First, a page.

Rushville Republican

September 17, 2013

Kentucky man copes with retinitis pigmentosa

Disabilities

Daniel J. Vance MS, LPC
NCC Rushville Republican

---- — The National Institutes of Health defines retinitis pigmentosa (RP) as an eye disease involving damage of the retina. The disease often runs in families. Symptoms can include decreased night and peripheral vision, and in advanced cases, central vision loss.

Todd Williams reads this column in the Middlesboro (Ky.) Daily News. Besides having RP the last 28 years, he was born with spina bifida and has a meniscus tear in one knee further affecting his ability to get around.

“I first noticed something wasn’t right when I was student teaching at age 22,” said 50-year-old Williams of having RP. “While I was teaching, literally rows of desks just started disappearing right before my eyes. I thought I was losing my mind. It didn’t make sense that I could see those desks (peripherally) one minute and then the next they were gone.”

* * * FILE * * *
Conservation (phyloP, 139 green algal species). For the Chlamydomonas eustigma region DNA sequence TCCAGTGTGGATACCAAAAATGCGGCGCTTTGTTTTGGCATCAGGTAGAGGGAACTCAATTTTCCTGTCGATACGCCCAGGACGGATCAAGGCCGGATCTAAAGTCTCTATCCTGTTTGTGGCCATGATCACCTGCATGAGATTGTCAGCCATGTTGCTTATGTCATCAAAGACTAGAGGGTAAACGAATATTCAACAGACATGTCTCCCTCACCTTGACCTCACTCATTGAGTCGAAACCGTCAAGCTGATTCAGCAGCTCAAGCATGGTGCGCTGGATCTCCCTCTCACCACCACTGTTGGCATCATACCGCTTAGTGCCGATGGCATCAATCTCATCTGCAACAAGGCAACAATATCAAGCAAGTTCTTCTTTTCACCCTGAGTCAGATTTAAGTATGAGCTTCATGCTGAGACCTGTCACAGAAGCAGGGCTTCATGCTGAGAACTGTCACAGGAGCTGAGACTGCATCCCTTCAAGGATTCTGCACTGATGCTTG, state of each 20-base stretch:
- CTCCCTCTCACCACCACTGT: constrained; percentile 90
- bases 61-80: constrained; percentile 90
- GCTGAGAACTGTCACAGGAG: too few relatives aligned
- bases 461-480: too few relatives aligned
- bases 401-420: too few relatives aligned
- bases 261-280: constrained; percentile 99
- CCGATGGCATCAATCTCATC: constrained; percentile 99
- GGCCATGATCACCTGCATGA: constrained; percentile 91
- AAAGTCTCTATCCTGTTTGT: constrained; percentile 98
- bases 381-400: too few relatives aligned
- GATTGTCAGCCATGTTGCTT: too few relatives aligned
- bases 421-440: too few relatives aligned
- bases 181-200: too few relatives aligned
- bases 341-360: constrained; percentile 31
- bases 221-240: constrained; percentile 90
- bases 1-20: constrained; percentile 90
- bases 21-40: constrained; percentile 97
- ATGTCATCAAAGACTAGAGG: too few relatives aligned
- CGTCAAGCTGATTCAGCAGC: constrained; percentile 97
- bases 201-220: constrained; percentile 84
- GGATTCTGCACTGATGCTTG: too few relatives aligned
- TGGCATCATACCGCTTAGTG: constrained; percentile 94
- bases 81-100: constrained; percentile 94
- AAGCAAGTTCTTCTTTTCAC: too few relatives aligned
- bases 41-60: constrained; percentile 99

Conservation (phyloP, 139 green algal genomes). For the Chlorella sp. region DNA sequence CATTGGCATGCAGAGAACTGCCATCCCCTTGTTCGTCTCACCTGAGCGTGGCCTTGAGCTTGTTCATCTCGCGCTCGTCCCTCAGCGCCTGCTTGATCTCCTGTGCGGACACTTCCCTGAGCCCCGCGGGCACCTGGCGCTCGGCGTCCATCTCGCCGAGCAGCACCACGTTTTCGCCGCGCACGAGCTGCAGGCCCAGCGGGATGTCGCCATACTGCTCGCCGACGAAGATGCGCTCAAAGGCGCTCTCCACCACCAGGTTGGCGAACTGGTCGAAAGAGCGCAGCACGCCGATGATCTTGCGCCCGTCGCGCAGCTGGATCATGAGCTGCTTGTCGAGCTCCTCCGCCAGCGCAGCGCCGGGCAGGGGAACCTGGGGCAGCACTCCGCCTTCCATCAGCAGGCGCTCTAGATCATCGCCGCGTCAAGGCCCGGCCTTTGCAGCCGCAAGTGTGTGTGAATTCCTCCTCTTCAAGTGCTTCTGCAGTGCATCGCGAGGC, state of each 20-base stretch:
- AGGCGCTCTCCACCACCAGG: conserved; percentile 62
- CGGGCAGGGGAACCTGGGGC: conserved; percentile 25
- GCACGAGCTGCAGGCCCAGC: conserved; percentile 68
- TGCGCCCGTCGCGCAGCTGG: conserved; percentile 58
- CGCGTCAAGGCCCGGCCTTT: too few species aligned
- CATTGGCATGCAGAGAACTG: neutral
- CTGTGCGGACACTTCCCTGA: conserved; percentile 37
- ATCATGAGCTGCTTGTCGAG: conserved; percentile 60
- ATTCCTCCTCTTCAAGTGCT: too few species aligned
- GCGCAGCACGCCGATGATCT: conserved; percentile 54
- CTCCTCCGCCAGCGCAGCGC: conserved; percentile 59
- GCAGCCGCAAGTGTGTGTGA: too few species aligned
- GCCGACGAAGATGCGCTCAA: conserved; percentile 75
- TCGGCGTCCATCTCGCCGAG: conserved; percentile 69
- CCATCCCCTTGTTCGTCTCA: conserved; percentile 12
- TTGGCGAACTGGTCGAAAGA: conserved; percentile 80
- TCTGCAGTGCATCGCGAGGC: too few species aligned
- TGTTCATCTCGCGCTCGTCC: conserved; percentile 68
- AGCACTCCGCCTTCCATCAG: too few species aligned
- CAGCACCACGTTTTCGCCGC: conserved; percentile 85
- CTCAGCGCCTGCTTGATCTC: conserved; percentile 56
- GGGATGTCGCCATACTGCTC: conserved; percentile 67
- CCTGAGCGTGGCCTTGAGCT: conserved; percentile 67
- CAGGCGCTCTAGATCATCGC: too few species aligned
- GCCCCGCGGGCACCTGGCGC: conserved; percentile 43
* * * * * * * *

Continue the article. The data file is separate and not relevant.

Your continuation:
An eye doctor first thought hydrocephalus related to his having spina bifida was causing his eye problems. By age 25 due to RP, and after being diagnosed, he had almost lost his entire visual field. He could see only five degrees in each eye and was unable to drive an automobile, even with the purchase then of a special pair of $1,200 glasses that increased his field of vision to about 25 degrees. His condition has remained relatively stable over the last 28 years.

As for today, he said, “When I walk, I first have to look down and then move my head and body side to side, like a windshield wiper, to scan the entire area to make sure I don’t trip over anything. At night, I have night blindness. If there isn’t any light, I absolutely can’t see anything, which makes going out at night problematic.”

Until having a meniscus tear and taking a leave of absence, he was employed through a Tennessee state agency. His biggest frustration has been in being unable to drive a car.

He advised people recently diagnosed with RP: “Figure out what you can do with what vision you have. When I first lost my vision, I was so upset. It really did affect my mind. I felt everything was lost and hopeless, and then I learned it wasn’t. This was my experience. After I got over the mental part of having RP, I more or less learned what I could do with what I had. And that took time.”

Contact: danieljvance.com Sponsored by Palmer Bus Service and LittleGiantFudge.com